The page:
GABAergic neurons in rat nuclei of solitary tracts receive inhibitory‐type synapses from amygdaloid efferents lacking detectable GABA‐immunoreactivity

GABAergic neurons in rat nuclei of solitary tracts receive inhibitory‐type synapses from... Gamma‐aminobutyric acid (GABA) is a prominent inhibitory transmitter in both the central nucleus of the amygdala (Ce) and the medial nuclei of the solitary tracts (mNTS). These regions are reciprocally connected by anatomical pathways mediating the coordinated visceral responses to emotional stress. To further determine whether GABA is present in the amygdaloid efferents or their targets in the mNTS, we combined peroxidase labeling of Phaseolus vulgaris leucoagglutinin (PHA‐L) or biotinylated dextran amine (BDA) anterogradely transported from the Ce with immunogold‐silver detection of antibodies against GABA in the rat mNTS. By light microscopy, peroxidase labeling for either PHA‐L or BDA was seen in varicose processes, whereas immunogold‐silver labeling for GABA was detected in perikarya and processes throughout the rostrocaudal mNTS. The intermediate mNTS at the level of the area postrema, a region receiving mainly cardiorespiratory and gastric visceral afferents, were examined by electron microscopy. In this region, anterograde labeling was observed exclusively in unmyelinated axons and axon terminals. These terminals lacked detectable GABA‐immunoreactivity, but formed symmetric synapses that are associated with inhibition. The targets of the anterogradely labeled terminals were medium‐sized dendrites both with and without GABA‐labeling. These dendrites often also received convergent input from terminals that were intensely GABA‐immunoreactive. We conclude that visceral activation accompanying emotional response to stress is likely to involve inhibition of GABAergic neurons in the mNTS by non‐GABA‐containing amygdaloid efferents. Furthermore, our results indicate that the inhibition of these GABAergic neurons may be further augmented by release of GABA from other converging terminals in the mNTS. © 1996 Wiley‐Liss, Inc. http://www.deepdyve.com/assets/images/DeepDyve-Logo-lg.png Journal of Neuroscience Research Wiley

GABAergic neurons in rat nuclei of solitary tracts receive inhibitory‐type synapses from amygdaloid efferents lacking detectable GABA‐immunoreactivity

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Publisher
Wiley
Copyright
Copyright © 1996 Wiley‐Liss, Inc.
ISSN
0360-4012
eISSN
1097-4547
DOI
10.1002/(SICI)1097-4547(19960601)44:5<446::AID-JNR5>3.0.CO;2-F
Publisher site
See Article on Publisher Site

Abstract

Gamma‐aminobutyric acid (GABA) is a prominent inhibitory transmitter in both the central nucleus of the amygdala (Ce) and the medial nuclei of the solitary tracts (mNTS). These regions are reciprocally connected by anatomical pathways mediating the coordinated visceral responses to emotional stress. To further determine whether GABA is present in the amygdaloid efferents or their targets in the mNTS, we combined peroxidase labeling of Phaseolus vulgaris leucoagglutinin (PHA‐L) or biotinylated dextran amine (BDA) anterogradely transported from the Ce with immunogold‐silver detection of antibodies against GABA in the rat mNTS. By light microscopy, peroxidase labeling for either PHA‐L or BDA was seen in varicose processes, whereas immunogold‐silver labeling for GABA was detected in perikarya and processes throughout the rostrocaudal mNTS. The intermediate mNTS at the level of the area postrema, a region receiving mainly cardiorespiratory and gastric visceral afferents, were examined by electron microscopy. In this region, anterograde labeling was observed exclusively in unmyelinated axons and axon terminals. These terminals lacked detectable GABA‐immunoreactivity, but formed symmetric synapses that are associated with inhibition. The targets of the anterogradely labeled terminals were medium‐sized dendrites both with and without GABA‐labeling. These dendrites often also received convergent input from terminals that were intensely GABA‐immunoreactive. We conclude that visceral activation accompanying emotional response to stress is likely to involve inhibition of GABAergic neurons in the mNTS by non‐GABA‐containing amygdaloid efferents. Furthermore, our results indicate that the inhibition of these GABAergic neurons may be further augmented by release of GABA from other converging terminals in the mNTS. © 1996 Wiley‐Liss, Inc.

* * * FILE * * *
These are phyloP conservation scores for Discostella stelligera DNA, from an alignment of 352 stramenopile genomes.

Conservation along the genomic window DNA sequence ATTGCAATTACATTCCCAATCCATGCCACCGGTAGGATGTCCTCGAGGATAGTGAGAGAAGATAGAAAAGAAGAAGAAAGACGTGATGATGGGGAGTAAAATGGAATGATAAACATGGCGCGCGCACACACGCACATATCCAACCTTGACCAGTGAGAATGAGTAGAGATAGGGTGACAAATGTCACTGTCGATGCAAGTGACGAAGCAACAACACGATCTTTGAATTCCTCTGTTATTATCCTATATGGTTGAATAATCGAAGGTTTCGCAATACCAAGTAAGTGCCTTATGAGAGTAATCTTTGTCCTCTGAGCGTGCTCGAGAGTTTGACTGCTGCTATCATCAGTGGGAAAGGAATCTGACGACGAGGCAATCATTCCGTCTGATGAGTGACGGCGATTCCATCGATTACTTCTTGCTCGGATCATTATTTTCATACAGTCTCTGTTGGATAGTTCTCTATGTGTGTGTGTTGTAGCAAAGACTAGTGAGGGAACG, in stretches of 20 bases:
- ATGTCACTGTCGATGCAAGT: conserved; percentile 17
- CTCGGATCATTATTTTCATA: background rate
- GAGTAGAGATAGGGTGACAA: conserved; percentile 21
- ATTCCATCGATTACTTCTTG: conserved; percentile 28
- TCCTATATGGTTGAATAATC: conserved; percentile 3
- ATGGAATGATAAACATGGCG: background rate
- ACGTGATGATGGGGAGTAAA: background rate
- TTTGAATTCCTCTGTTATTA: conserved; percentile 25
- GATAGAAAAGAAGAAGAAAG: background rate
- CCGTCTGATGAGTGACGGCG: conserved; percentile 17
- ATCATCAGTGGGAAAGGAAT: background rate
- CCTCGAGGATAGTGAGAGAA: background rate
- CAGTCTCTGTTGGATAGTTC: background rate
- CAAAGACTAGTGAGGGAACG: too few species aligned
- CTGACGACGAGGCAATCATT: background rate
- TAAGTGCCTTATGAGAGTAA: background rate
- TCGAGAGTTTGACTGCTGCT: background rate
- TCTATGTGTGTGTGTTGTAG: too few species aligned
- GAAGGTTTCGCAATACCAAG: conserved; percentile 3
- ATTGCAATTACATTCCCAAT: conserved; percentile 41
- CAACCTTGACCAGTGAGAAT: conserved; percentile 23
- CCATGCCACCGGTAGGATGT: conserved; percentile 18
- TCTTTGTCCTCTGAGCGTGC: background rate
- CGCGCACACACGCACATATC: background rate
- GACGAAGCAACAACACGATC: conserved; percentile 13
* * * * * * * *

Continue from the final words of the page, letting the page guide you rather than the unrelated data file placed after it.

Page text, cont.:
Journal

Journal of Neuroscience ResearchWiley

Published: Jun 1, 1996

References

  • Localization of choline acetyltransferase in perikarya and dendrites within the nuclei of the solitary tracts
    Armstrong, Armstrong; Rotter, Rotter; Hersh, Hersh; Pickel, Pickel
  • A gamma‐aminobutyric‐acid mediated inhibition of neurones in the nucleus tractus solitarius of the cat
    Bennett, Bennett; McWilliam, McWilliam; Shepheard, Shepheard
  • Amygdaloid influences on brain‐stem neurones in the rabbit
    Cox, Cox; Jordan, Jordan; Moruzzi, Moruzzi; Schwaber, Schwaber; Spyer, Spyer; Turner, Turner
  • Calcium channel involvement in GABAB receptor‐mediated inhibition of GABA release in area CA1 of the rat hippocampus
    Doze, Doze; Cohen, Cohen; Madison, Madison
  • Arterial chemoreceptor input to nucleus tractus solitarius
    Mifflin, Mifflin
  • Mechanisms of GABA and glycine depolarization‐induced calcium transients in rat dorsal horn neurons
    Reichling, Reichling; Kyrozis, Kyrozis; Wang, Wang; MacDermott, MacDermott
  • Primary afferent‐evoked glycine‐ and GABA‐mediated IPSPs in substantia gelatinosa neurones in the rat spinal cord in vitro
    Yoshimura, Yoshimura; Nishi, Nishi

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